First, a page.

Effects of tylosin administration on C-reactive protein concentration and carriage of Salmonella enterica in pigs
Kim HB, Singer RS, Borewicz K, White BA, Sreevatsan S, Johnson TJ, Espejo LA, Isaacson RE
To evaluate the effects of tylosin on C-reactive protein concentration, carriage of Salmonella enterica, and antimicrobial resistance genes in commercial pigs.
120 pigs on 2 commercial farms.
A cohort of sixty 10-week-old pigs in 4 pens/farm (15 pigs/pen) was randomly selected. Equal numbers of pigs were given feed containing tylosin (40 μg/g of feed) for 0, 6, or 12 weeks. C-reactive protein concentrations were measured, microbial culture for S enterica in feces was performed, and antimicrobial resistance genes in feces were quantified.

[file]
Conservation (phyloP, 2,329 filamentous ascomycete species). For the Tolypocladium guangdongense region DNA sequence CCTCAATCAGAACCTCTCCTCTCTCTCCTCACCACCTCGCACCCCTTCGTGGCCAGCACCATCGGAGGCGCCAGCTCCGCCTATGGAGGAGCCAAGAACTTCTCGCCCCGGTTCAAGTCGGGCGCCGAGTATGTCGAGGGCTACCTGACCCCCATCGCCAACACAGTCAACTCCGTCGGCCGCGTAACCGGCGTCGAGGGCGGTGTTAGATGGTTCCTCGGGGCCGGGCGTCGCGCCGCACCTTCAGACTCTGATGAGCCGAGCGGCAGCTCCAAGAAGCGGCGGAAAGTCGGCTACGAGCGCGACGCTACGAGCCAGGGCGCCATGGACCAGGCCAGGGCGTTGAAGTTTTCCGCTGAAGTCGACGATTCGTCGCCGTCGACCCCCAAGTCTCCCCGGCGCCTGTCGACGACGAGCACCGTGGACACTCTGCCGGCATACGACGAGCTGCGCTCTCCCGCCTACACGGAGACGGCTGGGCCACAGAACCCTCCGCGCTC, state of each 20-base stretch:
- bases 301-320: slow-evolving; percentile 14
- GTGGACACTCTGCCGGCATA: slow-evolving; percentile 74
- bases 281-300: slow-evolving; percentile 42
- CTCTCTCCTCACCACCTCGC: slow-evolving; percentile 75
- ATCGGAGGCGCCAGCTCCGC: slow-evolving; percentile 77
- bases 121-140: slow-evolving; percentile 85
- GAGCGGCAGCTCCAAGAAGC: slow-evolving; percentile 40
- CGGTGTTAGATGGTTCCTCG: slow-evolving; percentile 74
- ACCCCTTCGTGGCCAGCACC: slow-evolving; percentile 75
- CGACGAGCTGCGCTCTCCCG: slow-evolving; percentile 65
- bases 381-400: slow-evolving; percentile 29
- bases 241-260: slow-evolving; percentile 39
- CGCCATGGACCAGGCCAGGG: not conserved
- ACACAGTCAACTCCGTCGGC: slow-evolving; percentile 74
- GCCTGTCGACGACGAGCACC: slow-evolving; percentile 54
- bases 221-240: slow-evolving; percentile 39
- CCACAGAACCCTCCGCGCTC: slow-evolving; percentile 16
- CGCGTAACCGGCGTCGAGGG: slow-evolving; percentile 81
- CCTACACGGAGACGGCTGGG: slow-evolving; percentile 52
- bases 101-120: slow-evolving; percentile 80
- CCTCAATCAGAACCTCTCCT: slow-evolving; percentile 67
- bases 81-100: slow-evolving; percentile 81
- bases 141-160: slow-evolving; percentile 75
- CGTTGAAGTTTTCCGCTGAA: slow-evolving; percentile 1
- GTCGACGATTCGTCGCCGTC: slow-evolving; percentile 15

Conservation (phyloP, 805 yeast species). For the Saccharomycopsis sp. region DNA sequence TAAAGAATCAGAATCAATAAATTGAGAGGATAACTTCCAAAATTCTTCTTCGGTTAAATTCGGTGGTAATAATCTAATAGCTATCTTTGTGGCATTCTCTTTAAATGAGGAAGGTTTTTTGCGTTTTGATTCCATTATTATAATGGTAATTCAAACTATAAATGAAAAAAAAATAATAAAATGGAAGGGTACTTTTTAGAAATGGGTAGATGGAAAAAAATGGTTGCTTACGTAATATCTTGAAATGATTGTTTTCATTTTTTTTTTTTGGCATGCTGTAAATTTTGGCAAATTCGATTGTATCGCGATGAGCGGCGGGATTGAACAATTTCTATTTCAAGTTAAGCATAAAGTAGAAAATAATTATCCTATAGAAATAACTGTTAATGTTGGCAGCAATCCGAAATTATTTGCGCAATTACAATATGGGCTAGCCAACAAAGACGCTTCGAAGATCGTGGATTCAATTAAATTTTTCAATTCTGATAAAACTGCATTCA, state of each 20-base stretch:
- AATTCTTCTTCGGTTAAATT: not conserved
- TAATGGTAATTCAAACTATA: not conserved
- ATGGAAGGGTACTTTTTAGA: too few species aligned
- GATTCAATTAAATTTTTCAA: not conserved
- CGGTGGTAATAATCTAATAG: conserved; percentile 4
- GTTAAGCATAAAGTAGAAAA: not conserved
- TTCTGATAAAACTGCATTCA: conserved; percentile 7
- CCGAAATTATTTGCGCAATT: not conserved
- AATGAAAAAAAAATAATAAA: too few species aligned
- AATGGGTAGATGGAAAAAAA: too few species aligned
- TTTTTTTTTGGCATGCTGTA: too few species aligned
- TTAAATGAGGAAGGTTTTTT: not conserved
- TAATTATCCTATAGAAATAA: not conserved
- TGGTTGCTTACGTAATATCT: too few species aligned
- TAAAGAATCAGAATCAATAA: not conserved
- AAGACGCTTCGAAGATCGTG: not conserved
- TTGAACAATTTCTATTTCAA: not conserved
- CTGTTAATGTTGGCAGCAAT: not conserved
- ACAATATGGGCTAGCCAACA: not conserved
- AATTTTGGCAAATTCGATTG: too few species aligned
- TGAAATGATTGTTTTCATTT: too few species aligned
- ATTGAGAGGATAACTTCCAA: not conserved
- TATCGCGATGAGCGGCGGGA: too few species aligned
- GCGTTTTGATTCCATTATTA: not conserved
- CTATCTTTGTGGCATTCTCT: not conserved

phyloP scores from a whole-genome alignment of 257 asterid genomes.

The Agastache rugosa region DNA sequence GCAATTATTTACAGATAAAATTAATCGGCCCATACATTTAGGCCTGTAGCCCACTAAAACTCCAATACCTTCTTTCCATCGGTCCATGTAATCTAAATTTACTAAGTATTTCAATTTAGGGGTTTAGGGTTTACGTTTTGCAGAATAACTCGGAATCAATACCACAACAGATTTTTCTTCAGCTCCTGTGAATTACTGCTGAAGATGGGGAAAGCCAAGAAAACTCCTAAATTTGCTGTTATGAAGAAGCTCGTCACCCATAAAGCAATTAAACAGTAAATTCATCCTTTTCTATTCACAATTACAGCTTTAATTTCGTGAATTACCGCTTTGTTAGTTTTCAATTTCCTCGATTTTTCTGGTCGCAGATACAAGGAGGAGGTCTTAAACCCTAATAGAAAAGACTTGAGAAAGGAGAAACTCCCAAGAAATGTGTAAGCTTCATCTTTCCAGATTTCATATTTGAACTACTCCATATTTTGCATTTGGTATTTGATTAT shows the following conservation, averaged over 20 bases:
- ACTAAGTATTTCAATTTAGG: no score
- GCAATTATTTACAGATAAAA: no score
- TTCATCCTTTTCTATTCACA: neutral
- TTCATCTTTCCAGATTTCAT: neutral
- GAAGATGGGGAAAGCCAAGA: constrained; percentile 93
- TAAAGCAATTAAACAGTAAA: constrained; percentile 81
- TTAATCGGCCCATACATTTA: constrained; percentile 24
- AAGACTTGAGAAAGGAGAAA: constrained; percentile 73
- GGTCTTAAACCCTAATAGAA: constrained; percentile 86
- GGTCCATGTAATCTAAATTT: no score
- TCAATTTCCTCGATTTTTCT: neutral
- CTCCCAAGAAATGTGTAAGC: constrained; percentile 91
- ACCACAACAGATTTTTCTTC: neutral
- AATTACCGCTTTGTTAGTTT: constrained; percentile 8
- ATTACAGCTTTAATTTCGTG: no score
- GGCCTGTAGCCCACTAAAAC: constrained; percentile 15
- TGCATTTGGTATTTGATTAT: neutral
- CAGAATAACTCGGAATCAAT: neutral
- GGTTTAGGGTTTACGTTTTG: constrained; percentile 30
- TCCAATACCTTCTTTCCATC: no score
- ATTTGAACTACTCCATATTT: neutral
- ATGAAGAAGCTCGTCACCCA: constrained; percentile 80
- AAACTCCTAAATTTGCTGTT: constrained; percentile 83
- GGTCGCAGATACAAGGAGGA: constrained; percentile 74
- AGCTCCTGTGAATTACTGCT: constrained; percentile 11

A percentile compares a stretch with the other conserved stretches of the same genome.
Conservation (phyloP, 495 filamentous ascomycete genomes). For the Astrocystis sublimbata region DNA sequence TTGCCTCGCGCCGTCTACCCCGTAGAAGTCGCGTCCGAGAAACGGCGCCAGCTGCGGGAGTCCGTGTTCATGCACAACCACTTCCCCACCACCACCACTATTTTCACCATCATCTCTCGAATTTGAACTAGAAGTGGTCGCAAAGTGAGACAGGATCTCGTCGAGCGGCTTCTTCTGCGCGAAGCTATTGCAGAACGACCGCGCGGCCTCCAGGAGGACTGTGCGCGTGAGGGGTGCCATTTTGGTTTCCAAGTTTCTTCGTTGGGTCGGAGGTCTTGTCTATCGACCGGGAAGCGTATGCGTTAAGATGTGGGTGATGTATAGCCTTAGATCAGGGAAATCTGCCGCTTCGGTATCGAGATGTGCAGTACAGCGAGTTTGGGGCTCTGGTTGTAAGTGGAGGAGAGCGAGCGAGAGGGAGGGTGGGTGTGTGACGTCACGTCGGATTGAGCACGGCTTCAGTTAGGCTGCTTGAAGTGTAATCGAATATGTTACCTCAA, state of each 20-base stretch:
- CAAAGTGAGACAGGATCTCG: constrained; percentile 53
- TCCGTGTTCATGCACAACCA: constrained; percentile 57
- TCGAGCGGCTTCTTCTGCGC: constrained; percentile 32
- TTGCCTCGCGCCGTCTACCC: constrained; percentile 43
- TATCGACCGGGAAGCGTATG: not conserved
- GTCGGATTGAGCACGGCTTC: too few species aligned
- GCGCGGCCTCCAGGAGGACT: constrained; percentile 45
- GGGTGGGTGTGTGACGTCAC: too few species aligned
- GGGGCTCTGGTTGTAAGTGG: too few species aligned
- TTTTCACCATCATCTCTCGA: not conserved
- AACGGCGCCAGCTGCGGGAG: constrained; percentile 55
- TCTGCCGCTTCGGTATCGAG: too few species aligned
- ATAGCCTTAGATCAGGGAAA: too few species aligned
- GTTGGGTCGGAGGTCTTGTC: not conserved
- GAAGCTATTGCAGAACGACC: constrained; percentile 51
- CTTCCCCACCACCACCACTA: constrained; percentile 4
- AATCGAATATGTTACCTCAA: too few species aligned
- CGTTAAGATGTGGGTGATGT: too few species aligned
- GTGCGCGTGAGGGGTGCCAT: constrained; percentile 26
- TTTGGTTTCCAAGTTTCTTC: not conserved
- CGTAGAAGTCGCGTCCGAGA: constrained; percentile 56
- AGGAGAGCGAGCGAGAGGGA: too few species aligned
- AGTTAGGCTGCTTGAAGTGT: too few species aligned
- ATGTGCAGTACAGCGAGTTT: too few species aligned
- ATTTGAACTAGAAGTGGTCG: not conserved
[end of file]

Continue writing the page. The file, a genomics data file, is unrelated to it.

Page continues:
No significant associations were detected between C-reactive protein concentration or S enterica status and tylosin treatment. During the 12 weeks of tylosin administration, increased levels of 6 antimicrobial resistance genes did not occur.
CONCLUSIONS AND CLINICAL RELEVANCE:
Treatment of pigs with tylosin did not affect C-reactive protein concentration or reduce carriage or load of S enterica. There was no evidence that pigs receiving tylosin had increased carriage of the 6 antimicrobial resistance genes measured.
IMPACT FOR HUMAN MEDICINE:
S enterica is a public health concern. Use of the antimicrobial growth promoter tylosin did not pose a public health risk by means of increased carriage of S enterica.
American Journal of Veterinary Research 75:460-467